James Clear

James Clear quotes on perspective

Author of the #1 NYT bestseller Atomic Habits. I write about building better habits.

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Build small habits, but make big plans. (1) Keep your daily actions small. Strive to get 1% better every day. (2) Keep your daily mindset big. Think about how you can play a bigger game. Always start small. Never play small.


The secret to winning is learning how to lose. That is, learning to bounce back from failure and disappointment—undeterred—and continuing to steadily march toward your potential. Your response to failure determines your capacity for success.


Reading is like fresh food for the mind. The consumption fills you with wisdom. Writing is like exercise for the mind. The effort leads to stronger ideas. Meditation is like fasting for the mind. The practice clears your mental digestive tract.


What is one “mindset shift” you find helpful? For example, switching from “I have to” to “I get to.” Instead of thinking “I have to exercise today,” try thinking, “I get to exercise today.” This little shift frames tasks as opportunities instead of obligations.


Some people need more focus. Others need to broaden their perspective. Some people need to try harder. Others need to stress less. Some people need to care more. Others need to let it go. The secret is you are both people. The key is to know which one you are in this moment.


In times of uncertainty, your habits can ground you. When you feel overwhelmed, practice 1 minute of mindfulness. When you feel restless, do a 1-minute workout. When the world seems uncontrollable, focus on what you can control. Stick to your routines in whatever way you can.


I’d estimate at least half of my frustrations with others are actually frustrations with myself for failing to set clear boundaries and stand by them.


People keep reading self-help and revisiting the same ideas because that’s precisely what we need: to be reminded. The problem is not that information is unhelpful, but that attention is fleeting. Nobody focuses on one idea every minute of the day. Good books refocus the mind.


One version of confidence is: “I’ve got this figured out.” Another version is: “I can figure this out.” The first is arrogant and close-minded. The second is humble and open-minded. Choose the latter. Be humble about what you know, but confident about what you can learn.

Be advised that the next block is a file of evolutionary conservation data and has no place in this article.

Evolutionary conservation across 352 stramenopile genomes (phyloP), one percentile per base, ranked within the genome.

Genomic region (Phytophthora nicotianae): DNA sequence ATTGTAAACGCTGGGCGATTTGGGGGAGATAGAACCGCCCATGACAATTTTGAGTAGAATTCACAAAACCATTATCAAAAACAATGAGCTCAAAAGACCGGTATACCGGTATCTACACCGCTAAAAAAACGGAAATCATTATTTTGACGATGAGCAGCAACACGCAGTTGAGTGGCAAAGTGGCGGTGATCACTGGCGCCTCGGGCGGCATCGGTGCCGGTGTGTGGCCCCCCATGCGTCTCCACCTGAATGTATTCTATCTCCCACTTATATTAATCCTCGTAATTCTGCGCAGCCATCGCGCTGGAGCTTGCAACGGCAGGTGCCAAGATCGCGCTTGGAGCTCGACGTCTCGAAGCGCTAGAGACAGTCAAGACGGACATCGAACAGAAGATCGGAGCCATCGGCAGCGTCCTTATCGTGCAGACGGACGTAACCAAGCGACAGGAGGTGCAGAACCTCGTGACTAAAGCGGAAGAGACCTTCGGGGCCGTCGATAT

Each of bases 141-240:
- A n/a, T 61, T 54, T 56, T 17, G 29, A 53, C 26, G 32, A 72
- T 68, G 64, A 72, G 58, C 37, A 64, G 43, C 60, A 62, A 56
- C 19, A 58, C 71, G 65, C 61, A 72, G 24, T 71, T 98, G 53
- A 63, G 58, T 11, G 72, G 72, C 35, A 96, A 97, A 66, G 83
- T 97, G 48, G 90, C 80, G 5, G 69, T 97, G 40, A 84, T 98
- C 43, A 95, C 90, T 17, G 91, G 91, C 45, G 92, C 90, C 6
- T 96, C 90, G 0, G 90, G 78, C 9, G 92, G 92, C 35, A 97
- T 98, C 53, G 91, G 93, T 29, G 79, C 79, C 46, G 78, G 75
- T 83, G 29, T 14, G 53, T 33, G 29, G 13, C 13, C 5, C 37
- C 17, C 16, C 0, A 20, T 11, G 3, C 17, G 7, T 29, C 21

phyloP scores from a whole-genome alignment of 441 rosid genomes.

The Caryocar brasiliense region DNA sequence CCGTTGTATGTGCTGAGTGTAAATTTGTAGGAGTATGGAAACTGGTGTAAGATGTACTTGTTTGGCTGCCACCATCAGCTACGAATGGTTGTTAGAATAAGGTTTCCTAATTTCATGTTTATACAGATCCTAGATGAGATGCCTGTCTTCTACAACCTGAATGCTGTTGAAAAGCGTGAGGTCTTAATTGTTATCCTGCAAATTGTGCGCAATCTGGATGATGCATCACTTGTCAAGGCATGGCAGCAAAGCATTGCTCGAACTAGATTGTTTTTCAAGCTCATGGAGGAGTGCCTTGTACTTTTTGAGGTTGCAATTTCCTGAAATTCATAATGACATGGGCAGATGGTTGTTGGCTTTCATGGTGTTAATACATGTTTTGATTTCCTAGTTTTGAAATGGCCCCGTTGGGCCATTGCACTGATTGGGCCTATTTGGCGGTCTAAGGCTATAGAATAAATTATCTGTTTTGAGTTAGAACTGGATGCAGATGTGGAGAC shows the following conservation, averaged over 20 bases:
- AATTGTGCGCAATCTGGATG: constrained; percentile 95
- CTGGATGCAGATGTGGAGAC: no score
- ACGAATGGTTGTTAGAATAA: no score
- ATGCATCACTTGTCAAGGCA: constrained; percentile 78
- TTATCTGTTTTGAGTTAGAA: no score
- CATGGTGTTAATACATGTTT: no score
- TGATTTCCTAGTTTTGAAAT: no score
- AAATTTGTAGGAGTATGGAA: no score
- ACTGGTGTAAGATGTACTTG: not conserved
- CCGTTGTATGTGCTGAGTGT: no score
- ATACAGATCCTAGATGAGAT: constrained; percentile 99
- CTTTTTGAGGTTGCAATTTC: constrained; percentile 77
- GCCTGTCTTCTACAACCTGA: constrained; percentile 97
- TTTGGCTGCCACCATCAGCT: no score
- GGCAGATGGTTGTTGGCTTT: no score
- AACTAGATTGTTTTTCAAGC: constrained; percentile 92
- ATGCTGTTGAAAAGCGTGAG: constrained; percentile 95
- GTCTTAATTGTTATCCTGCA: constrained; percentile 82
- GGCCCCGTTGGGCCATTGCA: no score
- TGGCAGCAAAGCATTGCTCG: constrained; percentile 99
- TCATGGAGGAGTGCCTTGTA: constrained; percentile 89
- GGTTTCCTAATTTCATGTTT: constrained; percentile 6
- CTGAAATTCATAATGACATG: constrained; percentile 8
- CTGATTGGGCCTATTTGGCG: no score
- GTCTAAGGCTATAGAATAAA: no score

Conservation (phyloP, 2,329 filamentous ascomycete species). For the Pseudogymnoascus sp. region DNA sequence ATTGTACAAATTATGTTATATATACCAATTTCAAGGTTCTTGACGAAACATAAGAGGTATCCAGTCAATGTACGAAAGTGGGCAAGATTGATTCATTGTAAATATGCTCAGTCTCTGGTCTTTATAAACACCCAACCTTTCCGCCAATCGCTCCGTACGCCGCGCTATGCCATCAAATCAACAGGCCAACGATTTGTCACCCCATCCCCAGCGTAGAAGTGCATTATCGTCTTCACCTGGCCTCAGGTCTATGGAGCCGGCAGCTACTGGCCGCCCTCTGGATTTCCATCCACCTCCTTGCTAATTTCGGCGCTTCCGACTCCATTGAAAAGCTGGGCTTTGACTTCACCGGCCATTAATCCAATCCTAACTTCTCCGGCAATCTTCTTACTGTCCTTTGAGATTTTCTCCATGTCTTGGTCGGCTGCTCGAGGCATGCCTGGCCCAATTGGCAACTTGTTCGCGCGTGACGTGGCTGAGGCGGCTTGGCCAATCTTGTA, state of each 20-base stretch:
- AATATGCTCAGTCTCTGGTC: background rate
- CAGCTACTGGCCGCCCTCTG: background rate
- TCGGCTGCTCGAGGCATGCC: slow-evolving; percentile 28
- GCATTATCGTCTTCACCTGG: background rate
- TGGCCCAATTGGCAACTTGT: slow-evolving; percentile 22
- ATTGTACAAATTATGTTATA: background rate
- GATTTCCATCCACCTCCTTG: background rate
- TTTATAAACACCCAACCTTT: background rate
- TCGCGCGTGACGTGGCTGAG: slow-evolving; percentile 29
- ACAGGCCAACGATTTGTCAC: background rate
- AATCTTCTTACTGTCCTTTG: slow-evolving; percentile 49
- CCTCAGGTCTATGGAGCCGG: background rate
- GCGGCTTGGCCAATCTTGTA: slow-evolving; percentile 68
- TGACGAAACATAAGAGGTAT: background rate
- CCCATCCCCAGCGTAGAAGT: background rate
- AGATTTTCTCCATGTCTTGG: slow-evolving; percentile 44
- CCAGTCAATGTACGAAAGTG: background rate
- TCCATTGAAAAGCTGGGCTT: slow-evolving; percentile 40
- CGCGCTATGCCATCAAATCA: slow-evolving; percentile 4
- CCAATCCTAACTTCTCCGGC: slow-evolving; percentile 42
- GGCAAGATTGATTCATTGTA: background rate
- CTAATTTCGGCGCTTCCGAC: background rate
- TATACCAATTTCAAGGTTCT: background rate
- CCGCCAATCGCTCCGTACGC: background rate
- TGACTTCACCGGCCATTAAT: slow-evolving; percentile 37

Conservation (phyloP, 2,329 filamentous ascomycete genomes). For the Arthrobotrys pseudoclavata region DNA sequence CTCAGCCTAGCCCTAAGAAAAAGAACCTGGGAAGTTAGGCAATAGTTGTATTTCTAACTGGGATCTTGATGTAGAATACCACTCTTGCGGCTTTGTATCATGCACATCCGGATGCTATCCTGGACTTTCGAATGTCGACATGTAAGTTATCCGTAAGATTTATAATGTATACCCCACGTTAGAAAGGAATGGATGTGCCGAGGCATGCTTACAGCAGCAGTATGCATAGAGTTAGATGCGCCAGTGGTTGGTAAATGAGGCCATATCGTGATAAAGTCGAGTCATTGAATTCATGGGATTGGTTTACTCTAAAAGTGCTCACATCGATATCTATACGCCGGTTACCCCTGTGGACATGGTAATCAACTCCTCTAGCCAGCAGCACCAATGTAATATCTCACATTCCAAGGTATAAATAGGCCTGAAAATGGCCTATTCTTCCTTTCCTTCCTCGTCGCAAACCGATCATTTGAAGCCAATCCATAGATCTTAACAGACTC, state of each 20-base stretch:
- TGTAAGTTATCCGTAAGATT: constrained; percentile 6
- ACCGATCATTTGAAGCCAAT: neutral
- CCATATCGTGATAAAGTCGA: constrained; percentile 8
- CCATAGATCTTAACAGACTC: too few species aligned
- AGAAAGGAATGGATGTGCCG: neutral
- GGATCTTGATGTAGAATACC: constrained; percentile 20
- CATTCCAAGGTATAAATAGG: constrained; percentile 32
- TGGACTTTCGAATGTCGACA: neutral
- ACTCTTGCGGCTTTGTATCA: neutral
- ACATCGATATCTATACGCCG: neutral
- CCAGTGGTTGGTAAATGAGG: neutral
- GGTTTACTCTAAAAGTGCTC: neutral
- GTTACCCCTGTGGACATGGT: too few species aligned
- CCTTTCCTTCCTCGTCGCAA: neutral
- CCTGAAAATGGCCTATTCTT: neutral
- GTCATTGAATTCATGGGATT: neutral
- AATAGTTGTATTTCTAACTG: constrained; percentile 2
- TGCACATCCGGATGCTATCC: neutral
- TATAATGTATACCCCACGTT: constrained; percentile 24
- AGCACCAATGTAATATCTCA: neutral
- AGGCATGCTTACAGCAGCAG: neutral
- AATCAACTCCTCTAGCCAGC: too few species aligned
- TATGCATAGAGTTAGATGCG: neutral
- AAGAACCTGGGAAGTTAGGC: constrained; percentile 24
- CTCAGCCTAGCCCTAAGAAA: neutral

The mind that asks a lot of questions is self-correcting.


Something undesirable happened? Make the best move under the current circumstances rather than wishing to return to the previous circumstances. “Next Play” mentality.


The process of growth is the process of choosing your values, beliefs, and actions rather than imitating them.


It is crucial to keep an open mind—particularly when you are young. The world is big and the space of possible approaches is vast. It is unlikely the first idea you come across is also the optimal idea. The most important prison to avoid is that of a narrow mind.


Stories change more minds than facts. The way to change someone’s mind is not to present them with overwhelming evidence but to motivate them with overwhelming emotion. (Ideally, you’d have truth on your side and a story worth spreading.)


A beginner’s mind + an expert’s grind. Potent combination.


Theory: Creative thoughts often arise during “mindless” tasks like showering or walking because the low level activity occupies the mind enough to prevent rumination. Your imagination is unlocked.


Limiting beliefs are problems to solve not reasons to quit.


The 3-Step Cycle of Developing an Extraordinary Mind 1) Explore widely. Follow many people, listen to tons of podcasts, read more books. 2) Clean up your information feed. Subscribe to fewer newsletters, follow fewer people, re-read great books. All signal, no noise. 3) Repeat


One pitfall of modern life is that we often measure ourselves by that which is easy to measure. -the number on the scale -the ROI of the portfolio -the number of likes on a post It is unlikely that what can be measured is the best way to measure a life. You are not a number.


Compared to what can be known about the universe, the knowledge of humankind is a drop in the ocean. Compared to the knowledge of humankind, what one person can know is also a drop in the ocean.


I’m becoming less convinced that people are “irrational” and more convinced that when you see behavior that looks irrational it's because (1) you don’t understand that person’s goals, (2) you don't have all the info or (3) you're viewing the situation on a different time horizon.


Believing a lie makes you an outcast if others think it is a lie. Believing a lie helps you belong if others believe it is true. Many ideas persist not because they are true, but because they are unifying.


It's unhealthy to fill your stomach with junk food. But it's just as bad to fill your mind with junk thoughts or your life with junk people.


Investors famously look for ideas that are “huge, if true.” But the mind is wired to believe ideas are “true, if huge.” We trust what others trust: users, reviews, word of mouth, consensus. This is the conundrum of investing. Every great opportunity initially feels untrue.


Beware: When a certain worldview dominates your thinking, you’ll try to explain every problem you face through that worldview. Read widely.


The best way to change the world is in concentric circles: start with yourself and work your way out from there.


There are n+1 versions of reality. n = the number of living beings in the universe. Each one perceives the world differently and creates its own reality. Then, there is the actual physical reality of the universe. No one has full access to it, but, presumably, it still exists.


All perspectives hold some truth. None of them contain the complete truth.

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